Jake Paul, a Reality Villain for the YouTube Generation


After the story went viral, Mr. Paul on Wednesday leaned into the criticism on Twitter.

“Crazy how many ppl care about me being a ‘bad’ neighbor,” he wrote.

THIS IS JAKE PAUL Video by Jake Paul

Though Mr. Paul is largely a stranger to the over-25 set, his many devoted fans know that he has taken something of a heel turn in recent months, engaging in reality-show style feuds with his rumored romantic connection Alissa Violet; his brother, Logan Paul; and other celebrities on the platform, including the star PewDiePie. A rap song that Mr. Paul released with some of his housemates quickly became one of the most disliked YouTube videos of all time.

And that was before the local news clip exposed him to a new generation of haters — and in some cases, fans.

“This is definitely the evolution of the fame I was going for,” Mr. Pratt, whose time on the reality show “The Hills” was spent antagonizing one of its stars and fan-favorites, Lauren Conrad, said in a phone interview on Wednesday. “When I saw the clip, I was definitely jealous.”

It is virtually impossible to know whether Mr. Paul’s personal drama is authentic. Like the characters on a reality show, the network of YouTube stars in which he exists thrives on soap-opera-style plotlines that may be exaggerated or entirely false. In many of his videos, he is energized to the point of mania, engaging in stunts including building a giant water slide in his backyard and having the image of a large gun tattooed on his leg in response to a “Wheel of Fortune”-style game.

But Mr. Paul’s antics disguise an ambitious entrepreneurial nature and an understanding of social video that allowed him to drop out of high school and move to Los Angeles when he was 17.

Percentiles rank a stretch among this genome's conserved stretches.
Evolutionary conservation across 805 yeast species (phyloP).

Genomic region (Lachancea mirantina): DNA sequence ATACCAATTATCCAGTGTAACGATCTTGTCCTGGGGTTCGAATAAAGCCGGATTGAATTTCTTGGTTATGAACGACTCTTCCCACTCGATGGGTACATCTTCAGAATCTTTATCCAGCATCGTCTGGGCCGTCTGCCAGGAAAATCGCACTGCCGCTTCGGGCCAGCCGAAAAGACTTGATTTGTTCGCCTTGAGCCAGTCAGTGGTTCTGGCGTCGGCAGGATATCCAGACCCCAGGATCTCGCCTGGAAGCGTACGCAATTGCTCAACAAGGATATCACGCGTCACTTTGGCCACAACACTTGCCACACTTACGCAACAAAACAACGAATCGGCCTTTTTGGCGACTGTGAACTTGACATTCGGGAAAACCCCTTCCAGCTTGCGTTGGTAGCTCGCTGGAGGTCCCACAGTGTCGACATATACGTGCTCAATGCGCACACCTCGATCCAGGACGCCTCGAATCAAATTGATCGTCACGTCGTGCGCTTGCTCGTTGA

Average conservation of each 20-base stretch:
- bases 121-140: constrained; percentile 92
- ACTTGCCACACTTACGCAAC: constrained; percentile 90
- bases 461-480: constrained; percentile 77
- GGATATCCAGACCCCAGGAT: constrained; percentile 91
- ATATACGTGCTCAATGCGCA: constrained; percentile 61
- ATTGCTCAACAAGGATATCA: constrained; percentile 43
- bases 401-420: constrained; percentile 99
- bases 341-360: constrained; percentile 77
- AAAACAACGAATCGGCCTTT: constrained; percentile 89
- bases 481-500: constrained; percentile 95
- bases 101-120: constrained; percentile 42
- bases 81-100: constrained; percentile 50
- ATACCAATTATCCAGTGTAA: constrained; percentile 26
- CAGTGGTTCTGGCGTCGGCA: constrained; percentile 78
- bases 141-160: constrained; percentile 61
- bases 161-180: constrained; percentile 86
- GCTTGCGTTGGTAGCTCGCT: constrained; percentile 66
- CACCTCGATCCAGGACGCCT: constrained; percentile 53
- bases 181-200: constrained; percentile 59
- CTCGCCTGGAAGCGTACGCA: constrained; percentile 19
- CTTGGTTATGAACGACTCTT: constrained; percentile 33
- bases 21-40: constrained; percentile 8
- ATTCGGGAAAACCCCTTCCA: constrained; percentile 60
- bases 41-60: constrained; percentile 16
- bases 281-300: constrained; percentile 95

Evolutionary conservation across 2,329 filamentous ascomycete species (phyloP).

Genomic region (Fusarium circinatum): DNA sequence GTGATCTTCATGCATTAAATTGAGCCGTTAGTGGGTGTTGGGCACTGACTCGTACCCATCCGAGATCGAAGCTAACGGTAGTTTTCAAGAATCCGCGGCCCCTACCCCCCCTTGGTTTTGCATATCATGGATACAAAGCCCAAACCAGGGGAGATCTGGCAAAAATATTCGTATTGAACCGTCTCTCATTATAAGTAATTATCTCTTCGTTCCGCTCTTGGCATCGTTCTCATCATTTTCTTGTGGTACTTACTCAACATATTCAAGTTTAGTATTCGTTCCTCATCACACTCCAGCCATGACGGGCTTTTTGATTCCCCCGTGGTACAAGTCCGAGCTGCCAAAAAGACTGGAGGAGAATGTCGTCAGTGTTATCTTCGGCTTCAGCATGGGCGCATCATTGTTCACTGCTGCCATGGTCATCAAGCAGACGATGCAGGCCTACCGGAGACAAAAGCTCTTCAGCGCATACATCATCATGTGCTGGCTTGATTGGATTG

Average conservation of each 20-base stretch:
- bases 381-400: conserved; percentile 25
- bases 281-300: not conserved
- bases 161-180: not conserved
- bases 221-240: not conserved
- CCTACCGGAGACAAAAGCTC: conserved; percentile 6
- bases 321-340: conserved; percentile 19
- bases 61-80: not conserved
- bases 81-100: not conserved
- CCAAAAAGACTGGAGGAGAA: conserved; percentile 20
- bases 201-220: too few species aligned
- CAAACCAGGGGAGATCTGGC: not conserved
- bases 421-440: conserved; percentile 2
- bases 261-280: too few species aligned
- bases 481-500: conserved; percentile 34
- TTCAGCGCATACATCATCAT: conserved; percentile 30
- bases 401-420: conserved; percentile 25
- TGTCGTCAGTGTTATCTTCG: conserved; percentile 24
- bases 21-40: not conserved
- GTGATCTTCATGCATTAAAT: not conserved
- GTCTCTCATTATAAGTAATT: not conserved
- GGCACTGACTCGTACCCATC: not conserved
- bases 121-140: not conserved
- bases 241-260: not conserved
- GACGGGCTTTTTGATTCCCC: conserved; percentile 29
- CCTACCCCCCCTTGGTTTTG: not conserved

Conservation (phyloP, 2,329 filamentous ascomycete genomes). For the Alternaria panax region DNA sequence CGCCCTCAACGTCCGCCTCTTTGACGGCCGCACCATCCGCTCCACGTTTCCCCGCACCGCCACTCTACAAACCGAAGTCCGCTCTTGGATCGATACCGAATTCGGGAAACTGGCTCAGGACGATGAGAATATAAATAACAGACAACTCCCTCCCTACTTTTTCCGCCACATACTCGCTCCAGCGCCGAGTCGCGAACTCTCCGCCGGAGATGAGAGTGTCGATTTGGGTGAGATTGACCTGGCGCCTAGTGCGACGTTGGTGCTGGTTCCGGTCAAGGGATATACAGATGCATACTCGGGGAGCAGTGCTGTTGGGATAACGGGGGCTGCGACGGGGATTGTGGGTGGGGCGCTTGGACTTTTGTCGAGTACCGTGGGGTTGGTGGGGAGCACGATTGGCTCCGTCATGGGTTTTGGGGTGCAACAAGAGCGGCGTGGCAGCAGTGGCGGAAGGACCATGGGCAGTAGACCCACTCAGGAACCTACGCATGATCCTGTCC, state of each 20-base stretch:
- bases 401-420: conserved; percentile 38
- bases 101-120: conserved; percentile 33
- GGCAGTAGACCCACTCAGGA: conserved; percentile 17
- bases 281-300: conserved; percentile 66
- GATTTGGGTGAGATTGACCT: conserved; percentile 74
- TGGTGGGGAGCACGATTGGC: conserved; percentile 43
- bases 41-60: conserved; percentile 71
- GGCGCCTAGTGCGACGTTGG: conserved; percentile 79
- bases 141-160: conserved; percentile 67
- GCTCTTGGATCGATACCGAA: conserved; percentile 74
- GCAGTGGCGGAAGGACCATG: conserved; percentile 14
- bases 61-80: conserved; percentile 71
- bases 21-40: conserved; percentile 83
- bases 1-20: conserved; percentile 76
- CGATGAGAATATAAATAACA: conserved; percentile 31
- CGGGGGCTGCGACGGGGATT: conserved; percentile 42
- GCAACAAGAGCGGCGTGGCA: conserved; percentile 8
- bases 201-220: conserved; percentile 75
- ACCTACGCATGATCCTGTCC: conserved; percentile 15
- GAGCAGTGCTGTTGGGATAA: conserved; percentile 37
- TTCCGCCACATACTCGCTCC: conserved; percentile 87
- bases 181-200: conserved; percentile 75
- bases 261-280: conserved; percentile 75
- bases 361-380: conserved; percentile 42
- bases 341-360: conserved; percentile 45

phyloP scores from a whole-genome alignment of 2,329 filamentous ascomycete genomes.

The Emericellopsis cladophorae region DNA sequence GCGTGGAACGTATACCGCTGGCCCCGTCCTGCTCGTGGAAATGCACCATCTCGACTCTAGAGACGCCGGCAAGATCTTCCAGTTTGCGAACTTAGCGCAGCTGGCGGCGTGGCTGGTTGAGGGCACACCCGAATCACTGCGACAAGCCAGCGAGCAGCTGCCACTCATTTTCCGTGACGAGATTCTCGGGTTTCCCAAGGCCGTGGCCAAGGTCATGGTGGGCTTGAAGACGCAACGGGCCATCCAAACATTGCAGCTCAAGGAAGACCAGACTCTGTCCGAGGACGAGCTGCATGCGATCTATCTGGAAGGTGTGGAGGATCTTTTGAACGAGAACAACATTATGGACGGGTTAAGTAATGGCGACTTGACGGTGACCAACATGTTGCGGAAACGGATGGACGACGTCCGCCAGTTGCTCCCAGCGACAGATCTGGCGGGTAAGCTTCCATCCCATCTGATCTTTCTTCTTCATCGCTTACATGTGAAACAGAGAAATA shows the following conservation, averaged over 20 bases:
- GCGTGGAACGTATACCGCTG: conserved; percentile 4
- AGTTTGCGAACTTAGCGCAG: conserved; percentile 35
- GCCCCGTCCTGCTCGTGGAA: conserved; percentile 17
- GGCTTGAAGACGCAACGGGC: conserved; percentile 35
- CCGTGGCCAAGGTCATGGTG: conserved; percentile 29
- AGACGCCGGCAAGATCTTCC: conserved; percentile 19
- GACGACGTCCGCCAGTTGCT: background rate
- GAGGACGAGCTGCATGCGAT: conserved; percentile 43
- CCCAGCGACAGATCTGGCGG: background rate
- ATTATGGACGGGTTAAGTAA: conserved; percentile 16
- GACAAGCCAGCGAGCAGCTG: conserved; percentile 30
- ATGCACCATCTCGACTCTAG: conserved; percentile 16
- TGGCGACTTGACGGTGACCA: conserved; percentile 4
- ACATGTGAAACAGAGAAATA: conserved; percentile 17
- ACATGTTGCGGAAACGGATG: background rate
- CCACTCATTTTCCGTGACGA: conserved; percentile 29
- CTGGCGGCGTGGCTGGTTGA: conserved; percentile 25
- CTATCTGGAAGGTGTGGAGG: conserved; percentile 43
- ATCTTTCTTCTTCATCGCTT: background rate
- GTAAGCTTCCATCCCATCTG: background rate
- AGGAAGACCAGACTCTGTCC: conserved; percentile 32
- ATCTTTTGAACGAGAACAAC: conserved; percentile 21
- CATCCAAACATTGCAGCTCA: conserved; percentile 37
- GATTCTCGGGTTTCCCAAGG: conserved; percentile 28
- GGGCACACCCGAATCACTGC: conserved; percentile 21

Before becoming a Disney star, he had sharpened his filming and editing chops on the now-defunct video platform Vine when he was still a high school wrestler in Westlake, Ohio, a suburb of Cleveland. His brother, with whom he used to film videos when the two were preteens, was also starting to use Vine. He has said the competition inspired both of them to learn more quickly.

“We basically started studying the platform and figured out how to make a better video,” Mr. Paul told the Cleveland Plain Dealer in 2016. “In less than three weeks, one of the videos went viral, and we both gained 5,000 followers.”

Once in California, Mr. Paul took improv and acting classes, eventually landing a role on “Bizaardvark,” a show about a YouTube-like social media channel called Vuuugle. He also began to foster a network of YouTube stars, signing them to contracts with his company, Team 10, which he calls a social media label. He helped them produce and edit their videos and often allowed them to stay at his home in West Hollywood. (Ms. Violet was Team 10’s first member.)

He has named Leonardo DiCaprio, Ashton Kutcher and Dr. Dre as role models, and according to a podcast interview posted to YouTube in March, he’s interested in becoming a mogul who also acts, preferably in blockbusters.

“I’d like to be a superhero or a supervillain in a huge action movie,” he told the podcast’s host, Lewis Howes. “I want to play like the Joker or something like that.”

In making those dreams a reality, Mr. Paul will have to jump the chasm between the D-list and the A-list that has stopped others short. It may be hard for him to shed his troublemaking image for something more mature.

“All due respect and not to player-hate here, but if you’re trying to be an actual actor, running around on the streets like a fool, making a scene with KTLA is not going to get you there,” Mr. Pratt said.

He contrasted Mr. Paul with movie stars like Woody Harrelson, who can be hated in one role and then loved in their next film.

“He’s not playing the role,” Mr. Pratt said. “If you hate Jake Paul, you just hate Jake Paul.”

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